1. Kobi Alexander: Former head of Comverse Technologies Ltd, who fled the country after being suspected of massive securities fraud in the manipulation of his company’s shares. He has recently captured in Namibia, and is how awaiting extradition hearings and subsequent return to Israel to face charges.

2. Moshe Katsav: Israel’s President now under investigation for several instances of sexual miss-conduct and harassment. News articles occurring almost daily, revolve around Mr. Katzav alleged philandering, especially involving a somewhat comely young lady known as “A.”

3. Ofer Glazer: another sexual ‘misconductor’ who is married to Israeli heiress and billionaire Shari Arison. Glazer is expected to begin serving a six month prison sentence for making advances towards his wife’s hired nurse. Needless to say the affair has been a bit embarrassing for Shari.

4. Dan Halutz: Israeli Army Chief of Staff who is being blamed by many, particularly IDF reserve soldiers to not managing the Israeli Armed Forces properly during the 34 day conflict in July and August. According to Danny; he’s right and everyone else is wrong. Maybe there’s some truth in this.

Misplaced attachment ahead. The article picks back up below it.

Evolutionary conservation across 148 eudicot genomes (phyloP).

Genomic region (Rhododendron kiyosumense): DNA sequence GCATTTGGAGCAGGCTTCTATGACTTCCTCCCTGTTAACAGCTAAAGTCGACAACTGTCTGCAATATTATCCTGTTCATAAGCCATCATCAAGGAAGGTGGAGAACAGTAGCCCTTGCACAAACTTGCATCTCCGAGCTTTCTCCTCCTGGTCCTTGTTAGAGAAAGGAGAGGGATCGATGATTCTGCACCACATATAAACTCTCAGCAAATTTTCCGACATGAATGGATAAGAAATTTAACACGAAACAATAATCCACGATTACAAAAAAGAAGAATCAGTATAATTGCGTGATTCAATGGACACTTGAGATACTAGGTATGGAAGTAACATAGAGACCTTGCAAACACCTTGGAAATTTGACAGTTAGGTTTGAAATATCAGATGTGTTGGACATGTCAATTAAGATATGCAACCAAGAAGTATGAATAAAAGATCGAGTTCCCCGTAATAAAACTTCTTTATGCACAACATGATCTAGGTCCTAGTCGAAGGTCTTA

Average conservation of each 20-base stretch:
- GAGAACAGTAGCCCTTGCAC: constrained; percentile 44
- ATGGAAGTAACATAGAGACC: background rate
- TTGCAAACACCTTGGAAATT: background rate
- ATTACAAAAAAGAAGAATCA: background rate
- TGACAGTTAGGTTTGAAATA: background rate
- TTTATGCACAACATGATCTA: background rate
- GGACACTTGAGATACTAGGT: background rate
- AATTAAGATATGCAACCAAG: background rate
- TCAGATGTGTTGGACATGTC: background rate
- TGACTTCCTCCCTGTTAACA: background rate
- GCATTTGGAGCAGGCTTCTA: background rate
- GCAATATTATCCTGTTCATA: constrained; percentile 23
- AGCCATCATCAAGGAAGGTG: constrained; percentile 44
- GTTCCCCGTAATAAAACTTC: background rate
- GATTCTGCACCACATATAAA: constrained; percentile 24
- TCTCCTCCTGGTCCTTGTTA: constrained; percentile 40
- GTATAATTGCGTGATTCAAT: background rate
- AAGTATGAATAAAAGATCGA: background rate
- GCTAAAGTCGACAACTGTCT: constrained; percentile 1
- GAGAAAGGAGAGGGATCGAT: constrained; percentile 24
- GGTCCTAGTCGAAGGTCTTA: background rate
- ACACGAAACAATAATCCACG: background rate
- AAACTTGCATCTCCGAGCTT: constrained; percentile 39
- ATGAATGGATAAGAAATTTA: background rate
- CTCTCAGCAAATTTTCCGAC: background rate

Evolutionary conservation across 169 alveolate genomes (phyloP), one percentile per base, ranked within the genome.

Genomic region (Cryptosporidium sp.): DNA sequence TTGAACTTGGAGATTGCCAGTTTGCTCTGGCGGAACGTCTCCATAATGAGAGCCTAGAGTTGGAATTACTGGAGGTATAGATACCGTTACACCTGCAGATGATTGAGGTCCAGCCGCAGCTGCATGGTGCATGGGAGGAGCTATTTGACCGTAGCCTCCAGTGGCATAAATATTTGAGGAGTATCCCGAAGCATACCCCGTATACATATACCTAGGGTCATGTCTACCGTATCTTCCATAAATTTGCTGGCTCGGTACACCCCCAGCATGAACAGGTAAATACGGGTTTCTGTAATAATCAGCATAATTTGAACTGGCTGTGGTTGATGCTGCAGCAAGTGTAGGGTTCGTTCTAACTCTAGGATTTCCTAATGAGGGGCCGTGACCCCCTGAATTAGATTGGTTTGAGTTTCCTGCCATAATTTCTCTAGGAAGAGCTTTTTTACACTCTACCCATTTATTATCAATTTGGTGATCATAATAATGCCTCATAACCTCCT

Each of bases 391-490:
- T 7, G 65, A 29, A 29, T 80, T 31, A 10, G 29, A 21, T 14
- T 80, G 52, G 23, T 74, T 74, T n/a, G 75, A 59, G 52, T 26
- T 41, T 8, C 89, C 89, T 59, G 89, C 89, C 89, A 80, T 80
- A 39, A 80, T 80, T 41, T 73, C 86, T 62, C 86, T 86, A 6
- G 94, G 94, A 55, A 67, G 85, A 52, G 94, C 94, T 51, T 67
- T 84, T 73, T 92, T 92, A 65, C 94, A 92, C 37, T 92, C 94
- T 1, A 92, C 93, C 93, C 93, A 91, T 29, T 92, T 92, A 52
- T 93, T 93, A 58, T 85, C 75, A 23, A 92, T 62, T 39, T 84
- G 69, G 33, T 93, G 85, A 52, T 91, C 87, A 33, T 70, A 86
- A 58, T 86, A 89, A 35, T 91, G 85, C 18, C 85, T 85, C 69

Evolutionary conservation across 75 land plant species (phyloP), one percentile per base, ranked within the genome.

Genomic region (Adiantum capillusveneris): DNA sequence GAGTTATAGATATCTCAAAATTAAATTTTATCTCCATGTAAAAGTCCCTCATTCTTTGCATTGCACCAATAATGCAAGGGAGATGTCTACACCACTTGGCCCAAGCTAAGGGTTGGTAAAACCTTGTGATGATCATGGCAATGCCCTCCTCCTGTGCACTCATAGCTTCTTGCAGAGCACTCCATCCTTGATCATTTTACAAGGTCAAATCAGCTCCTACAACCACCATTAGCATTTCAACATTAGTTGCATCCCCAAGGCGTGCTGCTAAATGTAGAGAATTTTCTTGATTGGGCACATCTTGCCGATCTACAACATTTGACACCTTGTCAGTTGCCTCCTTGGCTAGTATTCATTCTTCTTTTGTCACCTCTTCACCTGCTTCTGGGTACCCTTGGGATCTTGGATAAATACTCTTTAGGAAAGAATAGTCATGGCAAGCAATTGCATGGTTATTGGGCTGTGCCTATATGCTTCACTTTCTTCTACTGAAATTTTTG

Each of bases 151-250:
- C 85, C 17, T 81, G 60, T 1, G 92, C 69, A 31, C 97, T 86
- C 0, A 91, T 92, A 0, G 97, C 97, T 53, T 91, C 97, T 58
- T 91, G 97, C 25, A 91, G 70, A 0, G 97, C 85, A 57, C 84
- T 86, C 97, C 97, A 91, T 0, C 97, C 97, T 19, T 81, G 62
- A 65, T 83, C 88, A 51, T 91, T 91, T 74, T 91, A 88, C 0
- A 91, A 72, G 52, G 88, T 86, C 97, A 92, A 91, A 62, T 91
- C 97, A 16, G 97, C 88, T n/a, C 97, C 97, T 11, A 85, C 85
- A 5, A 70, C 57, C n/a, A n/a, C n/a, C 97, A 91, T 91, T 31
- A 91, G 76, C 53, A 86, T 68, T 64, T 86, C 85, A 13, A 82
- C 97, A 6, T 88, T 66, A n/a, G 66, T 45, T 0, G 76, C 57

5. Omri Sharon: Ariel Sharon’s eldest son and also in trouble with the Law over alleged misuse of campaign funds for his father’s re-election bid in 2003. Omri may also have to serve some time in jail, currently delayed due to the state of his father’s health.

6. Haim Ramon: another ‘romanticist’ and former Justice Minister, who resigned his post over charges of sexual misconduct. It appears that this offense is most popular of all these personalities.

7. Zeeve Rosenstein: That underworld character who was recently extradited to the USA due to charges of drug smuggling into that country. Mr. Rosenstein has also has numerous attempts made on his life, one of them resulting in the deaths of 3 innocent bystanders. Good riddance!